In their book Graphic Design: The New Basics, Ellen Lupton and Jennifer Cole Phillips define layers as “simultaneous, overlapping components of an image or sequence” (141). I completely agree with this definition because it is well-written and I think that overlapping is one of the most important aspects when creating layers. Overlapping is when an object has different layers and those layers are shown by one layer that is laying over the top of another, essentially covering up a percentage of the bottom layer. Cut and Paste and Mixing Media are two kinds of layering that Lynda Barry uses in her graphic novel, What It Is. This is a very unique style of art and it used on almost every page of Lynda’s book. For example, on page 30, she has several layers of images that are stacked on top of each other. Some of these images are paintings or drawings, some are printed cutouts, and some are even real digital photos taken from a camera. Barry also layers her text across the images in a variety of different ways, whether it be cutouts of printed text, hand-drawn text, or stylized text over the images. Her creative cut and paste method as well as her use of mixing media is what makes her work so unique.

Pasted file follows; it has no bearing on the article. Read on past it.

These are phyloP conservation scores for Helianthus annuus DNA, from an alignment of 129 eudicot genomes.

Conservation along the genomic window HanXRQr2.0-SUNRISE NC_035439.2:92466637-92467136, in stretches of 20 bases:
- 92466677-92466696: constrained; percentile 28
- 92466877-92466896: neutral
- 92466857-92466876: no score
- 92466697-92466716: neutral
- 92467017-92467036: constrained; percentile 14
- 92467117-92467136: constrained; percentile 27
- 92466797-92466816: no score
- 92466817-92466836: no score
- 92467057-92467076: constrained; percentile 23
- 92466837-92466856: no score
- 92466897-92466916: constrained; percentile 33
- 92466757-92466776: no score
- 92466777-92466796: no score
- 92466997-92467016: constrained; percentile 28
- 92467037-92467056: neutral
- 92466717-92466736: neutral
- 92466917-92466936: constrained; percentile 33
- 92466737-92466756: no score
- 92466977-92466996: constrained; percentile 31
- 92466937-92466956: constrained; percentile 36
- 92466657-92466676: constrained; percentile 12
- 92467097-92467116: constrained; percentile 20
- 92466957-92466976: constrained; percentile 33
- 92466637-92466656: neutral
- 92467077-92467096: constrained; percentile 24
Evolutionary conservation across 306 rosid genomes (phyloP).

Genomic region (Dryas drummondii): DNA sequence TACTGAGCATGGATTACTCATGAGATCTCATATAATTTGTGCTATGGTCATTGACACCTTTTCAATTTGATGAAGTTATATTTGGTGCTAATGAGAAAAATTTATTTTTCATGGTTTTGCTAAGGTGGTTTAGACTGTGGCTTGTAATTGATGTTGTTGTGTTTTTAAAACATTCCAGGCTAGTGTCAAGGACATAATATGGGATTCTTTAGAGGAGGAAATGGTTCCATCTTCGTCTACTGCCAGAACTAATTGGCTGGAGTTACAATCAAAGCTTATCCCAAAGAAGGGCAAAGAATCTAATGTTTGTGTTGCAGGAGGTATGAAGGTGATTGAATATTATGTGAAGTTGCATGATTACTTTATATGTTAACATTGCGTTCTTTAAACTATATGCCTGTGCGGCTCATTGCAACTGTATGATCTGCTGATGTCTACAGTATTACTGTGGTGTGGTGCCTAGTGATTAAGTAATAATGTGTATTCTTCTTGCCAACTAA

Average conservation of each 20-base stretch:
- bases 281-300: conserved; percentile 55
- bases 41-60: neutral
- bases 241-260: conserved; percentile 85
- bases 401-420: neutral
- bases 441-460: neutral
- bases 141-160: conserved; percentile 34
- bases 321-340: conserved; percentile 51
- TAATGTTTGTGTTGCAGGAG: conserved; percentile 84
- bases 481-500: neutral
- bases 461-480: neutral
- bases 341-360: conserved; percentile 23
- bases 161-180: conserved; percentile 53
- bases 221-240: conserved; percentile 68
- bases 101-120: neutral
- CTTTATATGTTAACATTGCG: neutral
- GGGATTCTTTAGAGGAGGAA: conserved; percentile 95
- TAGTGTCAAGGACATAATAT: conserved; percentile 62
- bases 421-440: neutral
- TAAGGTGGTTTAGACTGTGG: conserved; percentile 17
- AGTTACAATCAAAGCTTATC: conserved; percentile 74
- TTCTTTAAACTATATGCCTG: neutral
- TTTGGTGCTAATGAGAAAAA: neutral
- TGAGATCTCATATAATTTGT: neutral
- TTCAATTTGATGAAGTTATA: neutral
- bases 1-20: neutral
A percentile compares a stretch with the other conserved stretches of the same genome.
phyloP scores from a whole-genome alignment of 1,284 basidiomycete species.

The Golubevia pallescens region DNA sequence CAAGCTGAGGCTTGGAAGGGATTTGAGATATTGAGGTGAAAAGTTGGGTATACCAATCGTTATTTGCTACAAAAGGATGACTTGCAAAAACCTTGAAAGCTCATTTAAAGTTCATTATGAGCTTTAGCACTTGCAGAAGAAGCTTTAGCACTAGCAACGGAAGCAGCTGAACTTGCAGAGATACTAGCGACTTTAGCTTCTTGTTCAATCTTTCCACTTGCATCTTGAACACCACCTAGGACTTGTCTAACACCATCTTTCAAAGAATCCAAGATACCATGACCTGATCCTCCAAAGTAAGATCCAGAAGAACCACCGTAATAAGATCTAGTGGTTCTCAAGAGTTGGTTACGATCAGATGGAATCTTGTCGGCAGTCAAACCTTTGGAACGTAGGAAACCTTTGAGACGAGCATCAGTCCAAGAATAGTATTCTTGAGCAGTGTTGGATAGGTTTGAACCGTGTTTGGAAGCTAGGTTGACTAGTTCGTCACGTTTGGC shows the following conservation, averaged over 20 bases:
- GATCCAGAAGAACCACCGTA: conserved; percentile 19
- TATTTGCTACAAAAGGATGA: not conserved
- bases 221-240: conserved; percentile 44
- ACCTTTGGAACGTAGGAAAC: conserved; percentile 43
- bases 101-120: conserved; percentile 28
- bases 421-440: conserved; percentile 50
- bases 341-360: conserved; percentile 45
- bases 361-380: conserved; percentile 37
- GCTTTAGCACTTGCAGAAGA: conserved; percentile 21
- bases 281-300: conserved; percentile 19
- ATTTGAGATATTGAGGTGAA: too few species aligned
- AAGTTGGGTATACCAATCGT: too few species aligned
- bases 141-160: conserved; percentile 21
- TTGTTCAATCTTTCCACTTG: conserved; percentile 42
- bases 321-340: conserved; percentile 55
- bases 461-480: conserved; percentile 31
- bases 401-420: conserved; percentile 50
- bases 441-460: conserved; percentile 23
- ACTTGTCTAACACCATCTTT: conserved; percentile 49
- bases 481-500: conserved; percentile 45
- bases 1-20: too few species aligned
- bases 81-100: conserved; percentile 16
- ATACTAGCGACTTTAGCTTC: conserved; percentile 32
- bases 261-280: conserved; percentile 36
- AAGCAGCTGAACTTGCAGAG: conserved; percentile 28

Layers are very important when it comes to adding depth to an image. As a designer, you want to create variation within your work so it doesn’t all look the same and so that different parts or layers stand out more than others. If some layers are deeper in the background than others, it can provide a three-dimensional effect and help the layers stand out more or appear as if they are in front of the other layers. A good example of this is shown in Daniel Clowes’ graphic novel, David Boring. As you can see in the majority of the frames, there are objects that are placed in front of others to add depth to the image. The frame in the bottom left corner shows a tree that is well in front of a house to make it appear as if the house is farther back. The tree layer is overlapping the layer of the house within the picture.